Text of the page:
Lawsuit Filed Against Firefighters by City in New York

In an attempt to get Lockport firefighters to stop their bid to fight staff reductions, the city has filed another lawsuit against their union.

June 11--The City of Lockport has filed a lawsuit seeking to stop the firefighter union's bid to reverse reductions in minimum staffing and the ambulance service, in order to save the city from running out of money by August.

The suit, filed Tuesday afternoon in New York State Supreme Court, is a request made by the city for a stay of arbitration. Officials are hoping to stave off an attempt by the Lockport Professional Firefighters Association to stop the cuts instituted by the Fire Board.

No judge or court date has been assigned yet.

In April, the Fire Board voted to cut staffing levels down from nine to seven firefighters per shift and to cut the number of firefighters on an ambulance from three to two. The board also ordered one of the two city ambulances to be taken out of service.

The LPFA was successful in obtaining a restraining order preventing the city from following through with those changes. Two weeks ago, the city and the union appeared before state Supreme Court Justice Ralph A. Boniello III in Niagara Falls to argue their cases.

Both sides are waiting on Boniello to issue a decision on whether to lift the restraining order sometime in the near future.

But now, the union wants to arbitrate the issue. Which is in line with what the city argued last month, that the restraining order should be lifted since the matter can be settled by arbitration.

Last month, the LPFA's attorney, Andrea Sammarco, said in court that the union contract commits the city to having sufficient staffing to maintain firefighter safety. She said the union has won two state arbitration awards in the past four years that she said show that cuts that endanger safety are not allowed.

"There is a safety issue not only to the public in this case, but to the firefighters," Sammarco said.

Deputy Corporation Counsel David Blackley said the city feels there's nothing in the agreement with the LPFA that stops officials from making those reductions.

"It's the prerogative of the employer," he said. "There's nothing in the contract that prevents it... the city is trying to balance safety with fiscal responsibility and every stop we're met with something."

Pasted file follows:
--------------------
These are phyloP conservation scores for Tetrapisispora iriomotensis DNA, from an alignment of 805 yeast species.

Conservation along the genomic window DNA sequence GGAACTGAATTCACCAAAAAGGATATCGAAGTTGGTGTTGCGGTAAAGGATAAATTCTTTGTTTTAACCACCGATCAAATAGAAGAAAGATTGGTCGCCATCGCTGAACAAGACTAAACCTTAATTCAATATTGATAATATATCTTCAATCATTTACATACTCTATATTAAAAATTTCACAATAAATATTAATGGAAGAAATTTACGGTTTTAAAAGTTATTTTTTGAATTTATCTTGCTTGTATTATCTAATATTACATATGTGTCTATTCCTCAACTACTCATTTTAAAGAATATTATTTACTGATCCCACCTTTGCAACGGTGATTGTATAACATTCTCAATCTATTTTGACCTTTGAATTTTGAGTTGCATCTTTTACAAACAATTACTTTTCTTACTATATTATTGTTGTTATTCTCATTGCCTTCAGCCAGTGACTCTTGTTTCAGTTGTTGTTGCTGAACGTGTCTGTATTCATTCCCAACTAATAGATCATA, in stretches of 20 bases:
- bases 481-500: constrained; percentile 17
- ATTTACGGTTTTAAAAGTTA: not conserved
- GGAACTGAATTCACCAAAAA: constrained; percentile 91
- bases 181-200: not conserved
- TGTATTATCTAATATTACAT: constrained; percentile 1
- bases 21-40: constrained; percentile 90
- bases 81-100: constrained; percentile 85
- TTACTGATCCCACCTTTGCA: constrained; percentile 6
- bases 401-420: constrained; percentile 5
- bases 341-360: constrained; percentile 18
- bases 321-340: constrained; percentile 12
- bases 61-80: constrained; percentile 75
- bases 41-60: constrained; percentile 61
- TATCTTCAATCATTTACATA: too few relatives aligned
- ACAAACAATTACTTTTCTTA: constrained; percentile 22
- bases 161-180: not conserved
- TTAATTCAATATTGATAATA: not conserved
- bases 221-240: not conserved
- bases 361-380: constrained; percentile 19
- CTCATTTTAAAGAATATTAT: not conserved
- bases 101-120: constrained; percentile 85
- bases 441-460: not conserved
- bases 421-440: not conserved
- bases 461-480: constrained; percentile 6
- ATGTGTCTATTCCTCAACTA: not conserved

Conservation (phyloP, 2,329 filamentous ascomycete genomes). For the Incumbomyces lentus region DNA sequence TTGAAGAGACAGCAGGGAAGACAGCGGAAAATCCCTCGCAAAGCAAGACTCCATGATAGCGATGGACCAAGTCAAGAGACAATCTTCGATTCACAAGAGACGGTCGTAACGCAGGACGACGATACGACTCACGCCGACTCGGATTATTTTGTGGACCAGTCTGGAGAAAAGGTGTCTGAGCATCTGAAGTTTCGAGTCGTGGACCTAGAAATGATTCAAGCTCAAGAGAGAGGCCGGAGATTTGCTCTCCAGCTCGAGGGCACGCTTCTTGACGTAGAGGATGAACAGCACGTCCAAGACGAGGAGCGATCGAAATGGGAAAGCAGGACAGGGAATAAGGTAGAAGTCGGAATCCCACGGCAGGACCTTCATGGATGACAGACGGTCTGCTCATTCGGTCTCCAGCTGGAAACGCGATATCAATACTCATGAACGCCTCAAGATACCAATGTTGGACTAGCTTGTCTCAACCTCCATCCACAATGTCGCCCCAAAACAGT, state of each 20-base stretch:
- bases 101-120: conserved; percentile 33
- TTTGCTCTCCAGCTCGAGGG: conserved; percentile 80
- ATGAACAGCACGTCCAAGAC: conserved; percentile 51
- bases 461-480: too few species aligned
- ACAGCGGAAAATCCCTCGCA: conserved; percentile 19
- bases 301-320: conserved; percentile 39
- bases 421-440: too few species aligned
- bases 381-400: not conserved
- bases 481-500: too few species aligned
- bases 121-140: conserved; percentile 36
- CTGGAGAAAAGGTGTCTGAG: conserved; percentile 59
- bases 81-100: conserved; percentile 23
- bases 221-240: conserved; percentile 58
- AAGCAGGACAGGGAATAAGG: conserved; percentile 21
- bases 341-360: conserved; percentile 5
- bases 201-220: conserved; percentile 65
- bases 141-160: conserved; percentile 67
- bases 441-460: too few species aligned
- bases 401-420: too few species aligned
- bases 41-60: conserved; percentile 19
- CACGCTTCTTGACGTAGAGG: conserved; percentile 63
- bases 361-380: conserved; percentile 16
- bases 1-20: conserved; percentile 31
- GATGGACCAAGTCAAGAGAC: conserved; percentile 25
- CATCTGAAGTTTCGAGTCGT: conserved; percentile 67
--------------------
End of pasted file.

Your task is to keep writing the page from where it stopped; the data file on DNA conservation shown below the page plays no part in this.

The city's argument has been it can't afford to keep things at status quo at the LFD. Overtime costs were approaching $1 million for the year, according to an estimate by Fire Chief Thomas J. Passuite presented to city officials.

The LPFA responded by saying the increase in overtime costs was the fault of the city, since it laid off seven firefighters at the start of the year. It reduced the number of firefighters to 37 with four platoons.

Two platoons work each day, one for 14 hours and the other for 10 hours, with a minimum manning requirement of nine. If the platoon is under nine because of sicknesses or vacations, members are called in from other platoons and the call-ins are paid time and a half for the entire shift.

In Tuesday's filing, the city said it would have borrow money with another revenue anticipation note, or RAN. The Common Council approved a $2.7 million RAN last Oct. 2.

"Without the issuance of a RAN, the city's general fund will have no money to pay expenses as they arise after August 2014," the city's lawsuit said.

City Treasurer Michael White backed up the notion that Lockport was in financial dire straits, by saying the 2013 operational deficit for Lockport was over $1.5 million and the fund balance deficit was $2.6 million. The city cannot afford to have nine firefighters on per shift, he said.

"The city is under severe and dire financial crisis. In fact, I predict that the city will run out of funds to pay its expenses in or about August of this year, unless there is a large infusion of cash from an outside source," White said in an affidavit.

Contact reporter Joe Olenick at 439-9222, ext. 6241 or follow him on Twitter @joeolenick.

Copyright 2014 - Lockport Union-Sun & Journal, N.Y.